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Concerns over plans for giant wind turbines  

Credit:  Carmarthen Journal | November 05, 2014 | www.carmarthenjournal.co.uk ~~

Protesters against large wind farms are concerned about the number of turbines that could be approved in Carmarthenshire.

Areas being earmarked for wind turbines are the east and north-east of the Brechfa Forest which will affect the officially-designated Special Landscape Area on and around Mynydd Pencarreg.

The Brechfa Forest area, designated for wind farms by the Welsh Government, could also be extended. Applications have been sent in to build turbines in Brechfa as big as 100 metres tall and turbines as big as 86.5m near Rhydcymerau, 86.5m 5km east of Rhydcymerau, and two 100m turbines just north of Rhydycymerau.

Carmarthenshire Council released figures last month stating that more than 330 wind turbines had been applied for in the county since 1996, and only 47 have been refused, including 21 on the Bryn Llywelyn wind farm proposal.

The protesters’ group labelled Vast, which stands for Villages Against Supersize Turbines because they only oppose the giant turbines, states that “they are completely out-of-scale with the countryside”.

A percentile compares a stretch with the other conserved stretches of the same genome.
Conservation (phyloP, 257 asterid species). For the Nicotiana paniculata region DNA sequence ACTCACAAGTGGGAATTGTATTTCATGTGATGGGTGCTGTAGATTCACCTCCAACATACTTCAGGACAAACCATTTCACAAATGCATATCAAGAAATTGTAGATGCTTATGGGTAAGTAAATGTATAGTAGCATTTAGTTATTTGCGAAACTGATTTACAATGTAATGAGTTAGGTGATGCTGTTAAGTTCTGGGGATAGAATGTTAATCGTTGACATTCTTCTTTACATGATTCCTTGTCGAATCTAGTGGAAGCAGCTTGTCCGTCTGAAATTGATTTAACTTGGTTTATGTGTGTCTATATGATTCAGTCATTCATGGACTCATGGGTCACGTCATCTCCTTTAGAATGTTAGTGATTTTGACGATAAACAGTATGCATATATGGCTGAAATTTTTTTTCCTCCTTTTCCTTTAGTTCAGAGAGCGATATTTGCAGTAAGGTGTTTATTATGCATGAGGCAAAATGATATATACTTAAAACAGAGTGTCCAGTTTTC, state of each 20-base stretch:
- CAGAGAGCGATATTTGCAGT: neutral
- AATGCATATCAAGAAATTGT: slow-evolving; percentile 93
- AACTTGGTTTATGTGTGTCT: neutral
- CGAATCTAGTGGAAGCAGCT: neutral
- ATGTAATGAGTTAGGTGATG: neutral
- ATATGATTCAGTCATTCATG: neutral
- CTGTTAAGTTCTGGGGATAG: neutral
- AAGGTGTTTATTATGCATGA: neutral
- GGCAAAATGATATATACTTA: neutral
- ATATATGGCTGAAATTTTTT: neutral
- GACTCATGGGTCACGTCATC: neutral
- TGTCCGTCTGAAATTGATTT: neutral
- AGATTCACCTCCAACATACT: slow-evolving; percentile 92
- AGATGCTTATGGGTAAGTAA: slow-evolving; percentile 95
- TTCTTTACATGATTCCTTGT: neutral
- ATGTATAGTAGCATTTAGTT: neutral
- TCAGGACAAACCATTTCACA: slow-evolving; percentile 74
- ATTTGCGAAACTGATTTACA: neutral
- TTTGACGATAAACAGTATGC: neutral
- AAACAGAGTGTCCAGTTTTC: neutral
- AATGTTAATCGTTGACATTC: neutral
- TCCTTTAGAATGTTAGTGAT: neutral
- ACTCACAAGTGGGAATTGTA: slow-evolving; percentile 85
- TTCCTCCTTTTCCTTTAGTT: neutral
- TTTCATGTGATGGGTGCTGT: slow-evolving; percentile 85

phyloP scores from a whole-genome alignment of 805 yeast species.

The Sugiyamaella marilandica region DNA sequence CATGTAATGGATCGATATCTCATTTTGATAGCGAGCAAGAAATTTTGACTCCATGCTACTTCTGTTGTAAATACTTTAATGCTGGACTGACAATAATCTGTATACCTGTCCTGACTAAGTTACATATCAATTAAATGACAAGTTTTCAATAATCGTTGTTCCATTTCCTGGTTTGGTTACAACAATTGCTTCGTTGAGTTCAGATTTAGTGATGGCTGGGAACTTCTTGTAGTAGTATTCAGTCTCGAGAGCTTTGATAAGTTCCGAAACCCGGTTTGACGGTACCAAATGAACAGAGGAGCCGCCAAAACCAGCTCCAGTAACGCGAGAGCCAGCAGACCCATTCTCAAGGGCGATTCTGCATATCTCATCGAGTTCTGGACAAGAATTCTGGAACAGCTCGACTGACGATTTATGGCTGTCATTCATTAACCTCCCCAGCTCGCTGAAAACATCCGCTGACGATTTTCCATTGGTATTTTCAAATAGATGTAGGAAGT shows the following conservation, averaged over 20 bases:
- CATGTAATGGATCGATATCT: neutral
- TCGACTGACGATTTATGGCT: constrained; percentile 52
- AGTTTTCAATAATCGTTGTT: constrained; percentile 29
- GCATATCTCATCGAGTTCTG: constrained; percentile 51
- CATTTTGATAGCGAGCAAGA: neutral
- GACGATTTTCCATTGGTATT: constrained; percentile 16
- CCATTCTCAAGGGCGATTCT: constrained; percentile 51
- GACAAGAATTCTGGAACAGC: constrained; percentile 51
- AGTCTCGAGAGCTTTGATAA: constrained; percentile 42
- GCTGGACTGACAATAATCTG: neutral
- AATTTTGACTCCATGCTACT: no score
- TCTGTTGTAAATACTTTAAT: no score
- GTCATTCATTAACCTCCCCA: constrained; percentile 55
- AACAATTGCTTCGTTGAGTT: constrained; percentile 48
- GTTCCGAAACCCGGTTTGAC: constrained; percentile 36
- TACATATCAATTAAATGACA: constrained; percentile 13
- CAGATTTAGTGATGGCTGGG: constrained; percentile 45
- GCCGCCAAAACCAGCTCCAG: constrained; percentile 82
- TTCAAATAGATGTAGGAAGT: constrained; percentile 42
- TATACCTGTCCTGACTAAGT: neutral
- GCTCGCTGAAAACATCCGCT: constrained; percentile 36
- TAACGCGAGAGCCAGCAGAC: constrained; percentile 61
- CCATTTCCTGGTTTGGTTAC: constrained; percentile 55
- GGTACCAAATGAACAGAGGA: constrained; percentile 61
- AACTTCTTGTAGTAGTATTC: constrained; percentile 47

Caroline Evans, a member of Vast, said: “The giant wind turbines would turn this area into a wind farm landscape.

“We are deeply concerned that the wind farms boundary is being blurred and that wind farms are being created piecemeal across different swathes of the county.

“The area designated for wind farms was chosen on the basis that people didn’t live there. But now, village communities are being ringed by turbine applications.”

German wind energy company, Energiekontor is hoping to build two 100 metre high turbines in the Pencarreg area.

Carmarthenshire Council director of regeneration Dave Gilbert said last month at a full county council meeting that there could be a cumulative effect of smaller turbine applications which needed to be recognised in the future.

Source:  Carmarthen Journal | November 05, 2014 | www.carmarthenjournal.co.uk

This article is the work of the source indicated. Any opinions expressed in it are not necessarily those of National Wind Watch.

The copyright of this article resides with the author or publisher indicated. As part of its noncommercial effort to present the environmental, social, scientific, and economic issues of large-scale wind power development to a global audience seeking such information, National Wind Watch endeavors to observe “fair use” as provided for in section 107 of U.S. Copyright Law and similar “fair dealing” provisions of the copyright laws of other nations. Send requests to excerpt, general inquiries, and comments via e-mail.

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